Outside of the definition, however, Florida law does not differentiate between the two types of scooters, the formalities for the longer-tenured motor ones extending to also apply to their newer, electric cousins.
However, all Floridians should keep in mind that the state does not permit motorized scooters on roads or sidewalks but it does permit motor and electric ones. Even more, most of the rules for standard passenger vehicles and motorcycles also apply to scooters so you should know that riding one comes with the responsibility of obeying all applicable local and state laws.
Let’s List Some Requirements
To give you an overall view of the applicable regulations and help you avoid traffic infractions or liability for a collision, let’s list some of the more important ones:
You have to be at least 16 years of age to operate a motor or electric scooter in Florida and you also need a valid driver’s or motorcycle’s license, even though you are exempt of carrying scooter insurance.
Any riders under 16 are required to wear a helmet at all times while those who are older do not have to obey this law as long as the scooter cannot exceed 30 miles per hour.
Riding on sidewalks is strictly forbidden as riders cannot operate either scooters or mopeds on sidewalks or bicycle paths in the entire state of Florida. Instead, they are required to ride in the roadway with any other vehicles and obey standard traffic laws just like everybody else.
However, scooter riders have to stay as far to the right-hand side of the road as possible except when making a left turn because they are not allowed to ride abreast regular passenger vehicles or dash in and out between the lanes.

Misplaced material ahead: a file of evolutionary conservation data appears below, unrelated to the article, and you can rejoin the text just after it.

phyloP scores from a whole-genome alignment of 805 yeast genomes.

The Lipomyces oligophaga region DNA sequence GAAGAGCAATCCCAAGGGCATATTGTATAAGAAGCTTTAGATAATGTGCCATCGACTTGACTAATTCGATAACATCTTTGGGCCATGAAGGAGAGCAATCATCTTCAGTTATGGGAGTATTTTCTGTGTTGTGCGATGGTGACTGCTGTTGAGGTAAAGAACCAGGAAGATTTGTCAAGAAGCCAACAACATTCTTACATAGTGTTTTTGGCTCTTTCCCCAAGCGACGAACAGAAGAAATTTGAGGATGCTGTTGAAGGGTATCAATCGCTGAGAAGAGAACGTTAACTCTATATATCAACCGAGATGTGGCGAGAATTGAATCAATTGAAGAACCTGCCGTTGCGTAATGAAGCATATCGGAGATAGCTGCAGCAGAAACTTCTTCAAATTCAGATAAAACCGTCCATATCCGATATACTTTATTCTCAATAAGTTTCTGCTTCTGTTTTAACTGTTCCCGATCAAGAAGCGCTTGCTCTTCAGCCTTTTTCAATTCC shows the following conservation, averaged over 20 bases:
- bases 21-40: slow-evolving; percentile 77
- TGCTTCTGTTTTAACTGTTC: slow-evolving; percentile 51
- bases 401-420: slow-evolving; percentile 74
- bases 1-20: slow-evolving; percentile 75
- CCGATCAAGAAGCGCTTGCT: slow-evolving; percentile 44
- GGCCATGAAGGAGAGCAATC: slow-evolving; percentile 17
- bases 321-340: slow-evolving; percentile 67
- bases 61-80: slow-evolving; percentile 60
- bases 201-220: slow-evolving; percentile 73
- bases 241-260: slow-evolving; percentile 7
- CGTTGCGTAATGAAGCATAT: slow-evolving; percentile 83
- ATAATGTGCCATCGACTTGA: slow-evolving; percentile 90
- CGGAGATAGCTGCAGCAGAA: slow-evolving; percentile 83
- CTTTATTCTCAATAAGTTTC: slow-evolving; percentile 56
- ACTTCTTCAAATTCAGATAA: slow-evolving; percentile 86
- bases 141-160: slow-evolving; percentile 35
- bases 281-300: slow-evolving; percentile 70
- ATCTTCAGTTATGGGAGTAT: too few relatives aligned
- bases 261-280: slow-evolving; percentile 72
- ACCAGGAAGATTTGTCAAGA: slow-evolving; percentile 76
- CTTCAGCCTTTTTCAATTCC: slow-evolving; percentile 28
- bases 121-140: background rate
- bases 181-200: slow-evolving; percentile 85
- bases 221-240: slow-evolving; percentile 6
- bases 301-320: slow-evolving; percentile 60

If you remember all these rules and do a little more in-depth research depending on where exactly you want to get, you should have no problems obeying the spirit of the law, just like any good Floridian and American would do.
Since scooters have gained such popularity relatively recently, the legal requirements and regulations regarding the use of these vehicles are subject to changes, and that’s what happened in June 2019.
If you live in Florida, you own an electric scooter, and you don’t know much about what the law allows and prohibits as far as the operation of this vehicle is concerned, the news is good. The HB 453 bill signed by Gov. Ron DeSantis legalized the use of electric scooters in Florida.
The event took place in June 2019, and the bill went into effect in July of the same year. The advantages of this bill have impacted not only scooter owners and riders but also scooter-share companies.
Companies such as Bird, Uber’s Jump Scooters, and Lime have thus been allowed to operate nationwide. Of course, each local jurisdiction is in charge of further regulation, yet this new bill still expands the benefits of scooter companies and riders alike.
Vivian Myrtetus, the government affairs manager of Lime Florida, mentioned the benefits of the new regulations in Orlando Weekly, saying that the HB 453 is a win for micro-mobility device transportation.